Posted By Jason A. Wolf Ph.D. CPXP, Tuesday, February 5, 2013
Updated: Thursday, February 7, 2013

As The Beryl Institute has grown from a small group of committed individuals to a true global community, I have learned something very important. There is tremendous power in giving voice to ideas. Voice is not just the spoken word, but also the expression of opinion and thought, of creativity and passion, through multiple avenues. It is this essence of giving voice that rests at the core of excellence in patient experience itself.

My hope is that the Institute has reinforced that very fact. More than just a membership association or a research organization, the Institute’s strength in supporting those working to improve the patient experience has been in giving voice to the over 15,000 members and guests that engage in our community of practice. It was members and guests that provided input on the largest patient experience benchmarking study to date, it was members and guests who over 400 strong have contributed to creating the Patient Experience Body of Knowledge, it was members and guests who came together to author the definition of patient experience.

Why is this important? Because we have been built by and for our members in the way I have seen the most successful organizations address the patient experience itself. Those organizations have created the means to engage the range of voices they encompass. Those successful facilities and practices, systems and centers have made a commitment to intentionally listen and actively engage the voices of their community. They did this by:

  • Creating the opportunity for the voice of patients and families to be heard, not just in formal advisory roles, but also in common interactions. Those organizations that have incorporated patients and families as critical partners in the care experience excel at ensuring the best in service, quality and safety.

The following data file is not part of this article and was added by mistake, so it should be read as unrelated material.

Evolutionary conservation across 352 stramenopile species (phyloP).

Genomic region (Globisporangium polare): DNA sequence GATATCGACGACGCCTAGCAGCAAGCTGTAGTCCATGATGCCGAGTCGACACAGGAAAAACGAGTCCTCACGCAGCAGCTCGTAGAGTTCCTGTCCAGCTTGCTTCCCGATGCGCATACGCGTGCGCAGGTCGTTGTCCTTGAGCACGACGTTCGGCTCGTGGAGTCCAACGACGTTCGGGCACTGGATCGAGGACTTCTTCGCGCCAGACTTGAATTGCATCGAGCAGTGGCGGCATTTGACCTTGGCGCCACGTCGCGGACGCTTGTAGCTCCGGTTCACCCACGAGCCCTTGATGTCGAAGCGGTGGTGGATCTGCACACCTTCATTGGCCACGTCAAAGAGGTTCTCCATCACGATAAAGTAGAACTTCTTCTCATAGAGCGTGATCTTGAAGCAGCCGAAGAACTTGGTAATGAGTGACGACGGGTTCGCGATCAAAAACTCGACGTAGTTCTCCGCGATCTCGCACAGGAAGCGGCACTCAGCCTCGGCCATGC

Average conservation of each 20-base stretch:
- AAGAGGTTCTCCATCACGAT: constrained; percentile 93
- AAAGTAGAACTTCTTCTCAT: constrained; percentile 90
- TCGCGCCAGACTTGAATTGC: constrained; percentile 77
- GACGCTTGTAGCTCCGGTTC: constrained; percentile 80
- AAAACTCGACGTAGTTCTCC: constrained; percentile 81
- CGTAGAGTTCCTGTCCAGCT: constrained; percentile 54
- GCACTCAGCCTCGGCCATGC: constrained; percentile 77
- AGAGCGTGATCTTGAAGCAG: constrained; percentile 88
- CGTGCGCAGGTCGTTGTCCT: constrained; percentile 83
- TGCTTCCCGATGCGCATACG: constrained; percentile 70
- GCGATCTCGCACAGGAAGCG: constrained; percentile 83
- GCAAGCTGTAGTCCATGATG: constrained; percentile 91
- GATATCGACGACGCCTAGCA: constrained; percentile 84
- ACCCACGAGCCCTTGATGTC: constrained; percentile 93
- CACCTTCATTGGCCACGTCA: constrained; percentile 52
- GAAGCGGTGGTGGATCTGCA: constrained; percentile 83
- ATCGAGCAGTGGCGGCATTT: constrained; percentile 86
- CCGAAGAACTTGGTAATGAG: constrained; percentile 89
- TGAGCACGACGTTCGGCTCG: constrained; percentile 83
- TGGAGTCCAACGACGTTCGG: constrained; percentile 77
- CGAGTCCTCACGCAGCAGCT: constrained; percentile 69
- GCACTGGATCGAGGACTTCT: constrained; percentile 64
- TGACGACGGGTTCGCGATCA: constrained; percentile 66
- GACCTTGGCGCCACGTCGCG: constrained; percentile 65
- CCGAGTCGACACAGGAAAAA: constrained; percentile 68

• Providing the means for the voice of staff to be heard, not just through engagement surveys, but also as active contributors to an environment of continuous improvement. The ability to speak-up, offer ideas and even challenge the status quo without fear of repercussion has led to great improvements and important changes in the delivery of care.
  • Offering the chance for the voice of the community to be heard, more than just asking for contributions to foundations or causes. The engagement of community through strong presence and focused outreach shapes the nature of a healthcare organization, be it a rural community health center or a major urban hospital. In healthcare we hold a unique place in the communities we serve and play a role no other service provider can.

The importance of voice plays a central role in improving patient experience in healthcare settings around the world. In fact, in our most recent paper, Voices from the C-Suite: Perspectives on the Patient Experience, the executives we interviewed consistently talked about the importance of engaging the voice of patients, family and staff.

In no small part then is the importance of continuing to ensure the power of voice is included in all we do at the Institute. We have opened the year with a series of papers, including the Voices from the C-Suite mentioned above, that provide the opportunity for voices to be shared. This will be followed by Voices in Practice and ultimately Voices of Patients and Family, as we look to reinforce this simple, but significant tool and the lessons it offers in impacting patient experience.

Perhaps more importantly, we commit to ensuring the voice of the patient experience is heard. It is in our collective expression and sharing in which each individual and the organization they represent can learn and grow. It is ultimately in expressing our voice that we give the greatest gift to one another, it is in inviting that voice that we show the greatest of respect.

Improving the patient experience is not just an act, it is a critical dialogue; one that we must foster and encourage. Its impact is greatest when all voices are heard. Our commitment is to provide the space for that to continue. My question now is how will you use your voice to impact the patient experience and how will you engage the voices of others? This is one conversation we must never let end.

Jason A. Wolf, Ph.D.
Executive Director
The Beryl Institute

Related Body of Knowledge courses: Patient & Family Centeredness.

Tags:  culture  defining patient experience  employee engagement  healthcare  improving patient experience  Interaction  patient engagement  Patient Experience  service excellence  voice